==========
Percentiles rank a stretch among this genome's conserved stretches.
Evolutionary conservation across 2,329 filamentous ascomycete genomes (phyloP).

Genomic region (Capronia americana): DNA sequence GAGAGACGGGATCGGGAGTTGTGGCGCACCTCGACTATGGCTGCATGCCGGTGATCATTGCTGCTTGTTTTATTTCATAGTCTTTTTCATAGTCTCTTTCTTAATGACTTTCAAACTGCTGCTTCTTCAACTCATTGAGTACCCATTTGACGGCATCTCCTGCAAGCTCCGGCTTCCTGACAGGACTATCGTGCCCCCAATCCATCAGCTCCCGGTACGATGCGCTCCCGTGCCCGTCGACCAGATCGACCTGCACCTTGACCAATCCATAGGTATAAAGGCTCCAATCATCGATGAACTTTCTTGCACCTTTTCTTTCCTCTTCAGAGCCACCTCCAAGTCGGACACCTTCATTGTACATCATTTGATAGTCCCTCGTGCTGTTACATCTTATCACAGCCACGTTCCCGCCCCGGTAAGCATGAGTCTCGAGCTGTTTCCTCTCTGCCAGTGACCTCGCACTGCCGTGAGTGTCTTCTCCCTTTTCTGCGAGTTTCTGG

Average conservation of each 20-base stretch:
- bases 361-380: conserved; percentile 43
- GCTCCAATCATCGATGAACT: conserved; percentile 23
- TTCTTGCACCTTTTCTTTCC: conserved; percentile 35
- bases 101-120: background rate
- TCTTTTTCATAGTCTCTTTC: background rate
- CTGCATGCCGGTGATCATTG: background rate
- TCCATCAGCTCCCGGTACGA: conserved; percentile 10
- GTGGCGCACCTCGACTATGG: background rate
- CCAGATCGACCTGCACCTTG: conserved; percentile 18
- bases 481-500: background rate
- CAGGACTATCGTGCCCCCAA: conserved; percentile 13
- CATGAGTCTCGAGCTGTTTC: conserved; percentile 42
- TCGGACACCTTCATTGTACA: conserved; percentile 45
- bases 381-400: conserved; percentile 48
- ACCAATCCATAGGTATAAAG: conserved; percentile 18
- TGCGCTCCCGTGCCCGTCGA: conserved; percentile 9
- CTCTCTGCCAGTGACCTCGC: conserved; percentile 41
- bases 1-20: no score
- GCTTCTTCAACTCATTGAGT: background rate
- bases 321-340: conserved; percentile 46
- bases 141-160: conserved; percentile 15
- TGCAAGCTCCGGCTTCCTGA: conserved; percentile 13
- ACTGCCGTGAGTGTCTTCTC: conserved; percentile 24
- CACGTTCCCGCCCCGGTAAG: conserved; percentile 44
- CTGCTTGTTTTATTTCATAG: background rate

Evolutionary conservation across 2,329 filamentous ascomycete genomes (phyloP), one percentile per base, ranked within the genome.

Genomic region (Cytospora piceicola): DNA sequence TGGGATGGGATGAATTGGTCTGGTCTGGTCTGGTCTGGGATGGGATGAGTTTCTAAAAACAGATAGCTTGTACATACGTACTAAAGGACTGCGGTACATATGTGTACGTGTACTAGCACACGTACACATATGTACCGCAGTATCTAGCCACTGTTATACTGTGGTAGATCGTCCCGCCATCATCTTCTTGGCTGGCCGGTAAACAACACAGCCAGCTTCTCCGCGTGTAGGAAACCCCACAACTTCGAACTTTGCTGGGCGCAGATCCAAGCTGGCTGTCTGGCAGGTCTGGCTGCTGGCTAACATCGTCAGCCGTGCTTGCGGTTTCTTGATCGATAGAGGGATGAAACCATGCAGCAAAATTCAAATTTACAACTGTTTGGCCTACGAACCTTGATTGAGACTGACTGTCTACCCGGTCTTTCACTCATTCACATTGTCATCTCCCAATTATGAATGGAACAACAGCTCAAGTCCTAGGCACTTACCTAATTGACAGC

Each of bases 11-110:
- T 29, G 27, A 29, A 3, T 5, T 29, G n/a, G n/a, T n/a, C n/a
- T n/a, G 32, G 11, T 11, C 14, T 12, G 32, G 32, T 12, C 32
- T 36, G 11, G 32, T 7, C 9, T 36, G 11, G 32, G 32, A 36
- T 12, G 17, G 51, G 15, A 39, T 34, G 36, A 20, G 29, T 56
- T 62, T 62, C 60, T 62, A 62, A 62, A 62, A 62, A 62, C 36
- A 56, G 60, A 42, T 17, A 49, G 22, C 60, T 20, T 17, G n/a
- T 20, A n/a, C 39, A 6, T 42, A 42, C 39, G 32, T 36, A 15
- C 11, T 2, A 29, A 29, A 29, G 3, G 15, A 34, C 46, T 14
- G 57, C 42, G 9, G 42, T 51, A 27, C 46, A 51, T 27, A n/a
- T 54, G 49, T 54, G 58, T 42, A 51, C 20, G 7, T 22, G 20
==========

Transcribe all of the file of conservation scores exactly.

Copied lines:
Percentiles rank a stretch among this genome's conserved stretches.
Evolutionary conservation across 2,329 filamentous ascomycete genomes (phyloP).

Genomic region (Capronia americana): DNA sequence GAGAGACGGGATCGGGAGTTGTGGCGCACCTCGACTATGGCTGCATGCCGGTGATCATTGCTGCTTGTTTTATTTCATAGTCTTTTTCATAGTCTCTTTCTTAATGACTTTCAAACTGCTGCTTCTTCAACTCATTGAGTACCCATTTGACGGCATCTCCTGCAAGCTCCGGCTTCCTGACAGGACTATCGTGCCCCCAATCCATCAGCTCCCGGTACGATGCGCTCCCGTGCCCGTCGACCAGATCGACCTGCACCTTGACCAATCCATAGGTATAAAGGCTCCAATCATCGATGAACTTTCTTGCACCTTTTCTTTCCTCTTCAGAGCCACCTCCAAGTCGGACACCTTCATTGTACATCATTTGATAGTCCCTCGTGCTGTTACATCTTATCACAGCCACGTTCCCGCCCCGGTAAGCATGAGTCTCGAGCTGTTTCCTCTCTGCCAGTGACCTCGCACTGCCGTGAGTGTCTTCTCCCTTTTCTGCGAGTTTCTGG

Average conservation of each 20-base stretch:
- bases 361-380: conserved; percentile 43
- GCTCCAATCATCGATGAACT: conserved; percentile 23
- TTCTTGCACCTTTTCTTTCC: conserved; percentile 35
- bases 101-120: background rate
- TCTTTTTCATAGTCTCTTTC: background rate
- CTGCATGCCGGTGATCATTG: background rate
- TCCATCAGCTCCCGGTACGA: conserved; percentile 10
- GTGGCGCACCTCGACTATGG: background rate
- CCAGATCGACCTGCACCTTG: conserved; percentile 18
- bases 481-500: background rate
- CAGGACTATCGTGCCCCCAA: conserved; percentile 13
- CATGAGTCTCGAGCTGTTTC: conserved; percentile 42
- TCGGACACCTTCATTGTACA: conserved; percentile 45
- bases 381-400: conserved; percentile 48
- ACCAATCCATAGGTATAAAG: conserved; percentile 18
- TGCGCTCCCGTGCCCGTCGA: conserved; percentile 9
- CTCTCTGCCAGTGACCTCGC: conserved; percentile 41
- bases 1-20: no score
- GCTTCTTCAACTCATTGAGT: background rate
- bases 321-340: conserved; percentile 46
- bases 141-160: conserved; percentile 15
- TGCAAGCTCCGGCTTCCTGA: conserved; percentile 13
- ACTGCCGTGAGTGTCTTCTC: conserved; percentile 24
- CACGTTCCCGCCCCGGTAAG: conserved; percentile 44
- CTGCTTGTTTTATTTCATAG: background rate

Evolutionary conservation across 2,329 filamentous ascomycete genomes (phyloP), one percentile per base, ranked within the genome.

Genomic region (Cytospora piceicola): DNA sequence TGGGATGGGATGAATTGGTCTGGTCTGGTCTGGTCTGGGATGGGATGAGTTTCTAAAAACAGATAGCTTGTACATACGTACTAAAGGACTGCGGTACATATGTGTACGTGTACTAGCACACGTACACATATGTACCGCAGTATCTAGCCACTGTTATACTGTGGTAGATCGTCCCGCCATCATCTTCTTGGCTGGCCGGTAAACAACACAGCCAGCTTCTCCGCGTGTAGGAAACCCCACAACTTCGAACTTTGCTGGGCGCAGATCCAAGCTGGCTGTCTGGCAGGTCTGGCTGCTGGCTAACATCGTCAGCCGTGCTTGCGGTTTCTTGATCGATAGAGGGATGAAACCATGCAGCAAAATTCAAATTTACAACTGTTTGGCCTACGAACCTTGATTGAGACTGACTGTCTACCCGGTCTTTCACTCATTCACATTGTCATCTCCCAATTATGAATGGAACAACAGCTCAAGTCCTAGGCACTTACCTAATTGACAGC

Each of bases 11-110:
- T 29, G 27, A 29, A 3, T 5, T 29, G n/a, G n/a, T n/a, C n/a
- T n/a, G 32, G 11, T 11, C 14, T 12, G 32, G 32, T 12, C 32
- T 36, G 11, G 32, T 7, C 9, T 36, G 11, G 32, G 32, A 36
- T 12, G 17, G 51, G 15, A 39, T 34, G 36, A 20, G 29, T 56
- T 62, T 62, C 60, T 62, A 62, A 62, A 62, A 62, A 62, C 36
- A 56, G 60, A 42, T 17, A 49, G 22, C 60, T 20, T 17, G n/a
- T 20, A n/a, C 39, A 6, T 42, A 42, C 39, G 32, T 36, A 15
- C 11, T 2, A 29, A 29, A 29, G 3, G 15, A 34, C 46, T 14
- G 57, C 42, G 9, G 42, T 51, A 27, C 46, A 51, T 27, A n/a
- T 54, G 49, T 54, G 58, T 42, A 51, C 20, G 7, T 22, G 20